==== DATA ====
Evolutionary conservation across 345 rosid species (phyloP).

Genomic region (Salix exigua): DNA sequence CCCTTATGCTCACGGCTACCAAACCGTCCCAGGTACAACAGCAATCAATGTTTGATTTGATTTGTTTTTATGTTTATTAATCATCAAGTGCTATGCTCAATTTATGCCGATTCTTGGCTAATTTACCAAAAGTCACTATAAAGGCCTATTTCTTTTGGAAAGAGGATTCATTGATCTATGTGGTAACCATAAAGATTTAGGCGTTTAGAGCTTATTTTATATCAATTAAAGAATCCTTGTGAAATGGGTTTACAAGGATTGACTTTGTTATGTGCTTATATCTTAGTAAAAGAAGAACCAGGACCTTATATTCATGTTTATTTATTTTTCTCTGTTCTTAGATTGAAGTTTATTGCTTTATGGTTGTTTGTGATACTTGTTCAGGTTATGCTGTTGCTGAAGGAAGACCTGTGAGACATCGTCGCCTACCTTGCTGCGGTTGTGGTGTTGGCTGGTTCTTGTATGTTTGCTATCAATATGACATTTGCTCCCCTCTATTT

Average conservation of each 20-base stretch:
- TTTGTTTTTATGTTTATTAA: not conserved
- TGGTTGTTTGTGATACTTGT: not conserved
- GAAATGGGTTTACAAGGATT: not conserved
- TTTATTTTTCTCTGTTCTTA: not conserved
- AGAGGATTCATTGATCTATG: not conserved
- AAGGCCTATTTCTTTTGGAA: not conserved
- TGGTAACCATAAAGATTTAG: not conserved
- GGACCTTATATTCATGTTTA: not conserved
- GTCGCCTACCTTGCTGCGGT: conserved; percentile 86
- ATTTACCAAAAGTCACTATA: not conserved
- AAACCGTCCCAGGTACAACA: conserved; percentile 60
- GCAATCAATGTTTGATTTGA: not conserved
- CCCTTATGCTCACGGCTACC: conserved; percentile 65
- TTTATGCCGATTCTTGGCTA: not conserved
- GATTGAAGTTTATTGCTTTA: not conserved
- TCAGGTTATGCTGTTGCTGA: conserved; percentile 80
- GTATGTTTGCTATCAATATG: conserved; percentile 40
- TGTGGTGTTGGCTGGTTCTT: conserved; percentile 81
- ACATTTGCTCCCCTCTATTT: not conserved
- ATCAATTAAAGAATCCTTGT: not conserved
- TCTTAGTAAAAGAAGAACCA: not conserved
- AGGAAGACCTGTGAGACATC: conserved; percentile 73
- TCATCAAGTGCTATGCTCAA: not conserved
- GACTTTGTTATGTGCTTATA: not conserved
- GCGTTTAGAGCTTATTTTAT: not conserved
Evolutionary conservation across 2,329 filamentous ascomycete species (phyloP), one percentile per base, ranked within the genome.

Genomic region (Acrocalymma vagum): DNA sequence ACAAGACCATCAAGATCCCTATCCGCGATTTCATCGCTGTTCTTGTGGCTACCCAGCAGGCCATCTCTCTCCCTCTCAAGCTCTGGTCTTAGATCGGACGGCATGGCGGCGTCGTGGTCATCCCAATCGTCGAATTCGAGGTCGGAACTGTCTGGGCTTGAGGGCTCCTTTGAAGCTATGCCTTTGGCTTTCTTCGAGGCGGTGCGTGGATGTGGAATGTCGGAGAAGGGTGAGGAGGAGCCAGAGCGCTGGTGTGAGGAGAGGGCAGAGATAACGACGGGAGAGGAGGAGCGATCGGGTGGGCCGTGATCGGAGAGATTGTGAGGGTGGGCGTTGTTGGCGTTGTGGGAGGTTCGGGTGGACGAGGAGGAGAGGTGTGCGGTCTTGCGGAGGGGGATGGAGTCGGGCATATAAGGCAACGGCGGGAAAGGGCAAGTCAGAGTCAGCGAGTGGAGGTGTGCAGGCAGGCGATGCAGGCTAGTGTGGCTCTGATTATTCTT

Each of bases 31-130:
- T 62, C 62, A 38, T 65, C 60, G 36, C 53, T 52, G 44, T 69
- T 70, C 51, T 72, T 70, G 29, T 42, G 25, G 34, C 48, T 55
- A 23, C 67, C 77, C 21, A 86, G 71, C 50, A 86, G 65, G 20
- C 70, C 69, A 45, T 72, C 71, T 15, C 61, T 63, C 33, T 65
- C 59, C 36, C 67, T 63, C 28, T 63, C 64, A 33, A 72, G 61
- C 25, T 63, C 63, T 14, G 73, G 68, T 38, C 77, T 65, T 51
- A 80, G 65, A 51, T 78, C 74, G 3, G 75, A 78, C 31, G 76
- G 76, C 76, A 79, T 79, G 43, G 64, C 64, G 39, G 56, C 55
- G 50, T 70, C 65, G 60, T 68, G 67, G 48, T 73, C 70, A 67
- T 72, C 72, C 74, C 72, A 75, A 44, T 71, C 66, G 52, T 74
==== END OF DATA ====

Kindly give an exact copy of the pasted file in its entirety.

Evolutionary conservation across 345 rosid species (phyloP).

Genomic region (Salix exigua): DNA sequence CCCTTATGCTCACGGCTACCAAACCGTCCCAGGTACAACAGCAATCAATGTTTGATTTGATTTGTTTTTATGTTTATTAATCATCAAGTGCTATGCTCAATTTATGCCGATTCTTGGCTAATTTACCAAAAGTCACTATAAAGGCCTATTTCTTTTGGAAAGAGGATTCATTGATCTATGTGGTAACCATAAAGATTTAGGCGTTTAGAGCTTATTTTATATCAATTAAAGAATCCTTGTGAAATGGGTTTACAAGGATTGACTTTGTTATGTGCTTATATCTTAGTAAAAGAAGAACCAGGACCTTATATTCATGTTTATTTATTTTTCTCTGTTCTTAGATTGAAGTTTATTGCTTTATGGTTGTTTGTGATACTTGTTCAGGTTATGCTGTTGCTGAAGGAAGACCTGTGAGACATCGTCGCCTACCTTGCTGCGGTTGTGGTGTTGGCTGGTTCTTGTATGTTTGCTATCAATATGACATTTGCTCCCCTCTATTT

Average conservation of each 20-base stretch:
- TTTGTTTTTATGTTTATTAA: not conserved
- TGGTTGTTTGTGATACTTGT: not conserved
- GAAATGGGTTTACAAGGATT: not conserved
- TTTATTTTTCTCTGTTCTTA: not conserved
- AGAGGATTCATTGATCTATG: not conserved
- AAGGCCTATTTCTTTTGGAA: not conserved
- TGGTAACCATAAAGATTTAG: not conserved
- GGACCTTATATTCATGTTTA: not conserved
- GTCGCCTACCTTGCTGCGGT: conserved; percentile 86
- ATTTACCAAAAGTCACTATA: not conserved
- AAACCGTCCCAGGTACAACA: conserved; percentile 60
- GCAATCAATGTTTGATTTGA: not conserved
- CCCTTATGCTCACGGCTACC: conserved; percentile 65
- TTTATGCCGATTCTTGGCTA: not conserved
- GATTGAAGTTTATTGCTTTA: not conserved
- TCAGGTTATGCTGTTGCTGA: conserved; percentile 80
- GTATGTTTGCTATCAATATG: conserved; percentile 40
- TGTGGTGTTGGCTGGTTCTT: conserved; percentile 81
- ACATTTGCTCCCCTCTATTT: not conserved
- ATCAATTAAAGAATCCTTGT: not conserved
- TCTTAGTAAAAGAAGAACCA: not conserved
- AGGAAGACCTGTGAGACATC: conserved; percentile 73
- TCATCAAGTGCTATGCTCAA: not conserved
- GACTTTGTTATGTGCTTATA: not conserved
- GCGTTTAGAGCTTATTTTAT: not conserved
Evolutionary conservation across 2,329 filamentous ascomycete species (phyloP), one percentile per base, ranked within the genome.

Genomic region (Acrocalymma vagum): DNA sequence ACAAGACCATCAAGATCCCTATCCGCGATTTCATCGCTGTTCTTGTGGCTACCCAGCAGGCCATCTCTCTCCCTCTCAAGCTCTGGTCTTAGATCGGACGGCATGGCGGCGTCGTGGTCATCCCAATCGTCGAATTCGAGGTCGGAACTGTCTGGGCTTGAGGGCTCCTTTGAAGCTATGCCTTTGGCTTTCTTCGAGGCGGTGCGTGGATGTGGAATGTCGGAGAAGGGTGAGGAGGAGCCAGAGCGCTGGTGTGAGGAGAGGGCAGAGATAACGACGGGAGAGGAGGAGCGATCGGGTGGGCCGTGATCGGAGAGATTGTGAGGGTGGGCGTTGTTGGCGTTGTGGGAGGTTCGGGTGGACGAGGAGGAGAGGTGTGCGGTCTTGCGGAGGGGGATGGAGTCGGGCATATAAGGCAACGGCGGGAAAGGGCAAGTCAGAGTCAGCGAGTGGAGGTGTGCAGGCAGGCGATGCAGGCTAGTGTGGCTCTGATTATTCTT

Each of bases 31-130:
- T 62, C 62, A 38, T 65, C 60, G 36, C 53, T 52, G 44, T 69
- T 70, C 51, T 72, T 70, G 29, T 42, G 25, G 34, C 48, T 55
- A 23, C 67, C 77, C 21, A 86, G 71, C 50, A 86, G 65, G 20
- C 70, C 69, A 45, T 72, C 71, T 15, C 61, T 63, C 33, T 65
- C 59, C 36, C 67, T 63, C 28, T 63, C 64, A 33, A 72, G 61
- C 25, T 63, C 63, T 14, G 73, G 68, T 38, C 77, T 65, T 51
- A 80, G 65, A 51, T 78, C 74, G 3, G 75, A 78, C 31, G 76
- G 76, C 76, A 79, T 79, G 43, G 64, C 64, G 39, G 56, C 55
- G 50, T 70, C 65, G 60, T 68, G 67, G 48, T 73, C 70, A 67
- T 72, C 72, C 74, C 72, A 75, A 44, T 71, C 66, G 52, T 74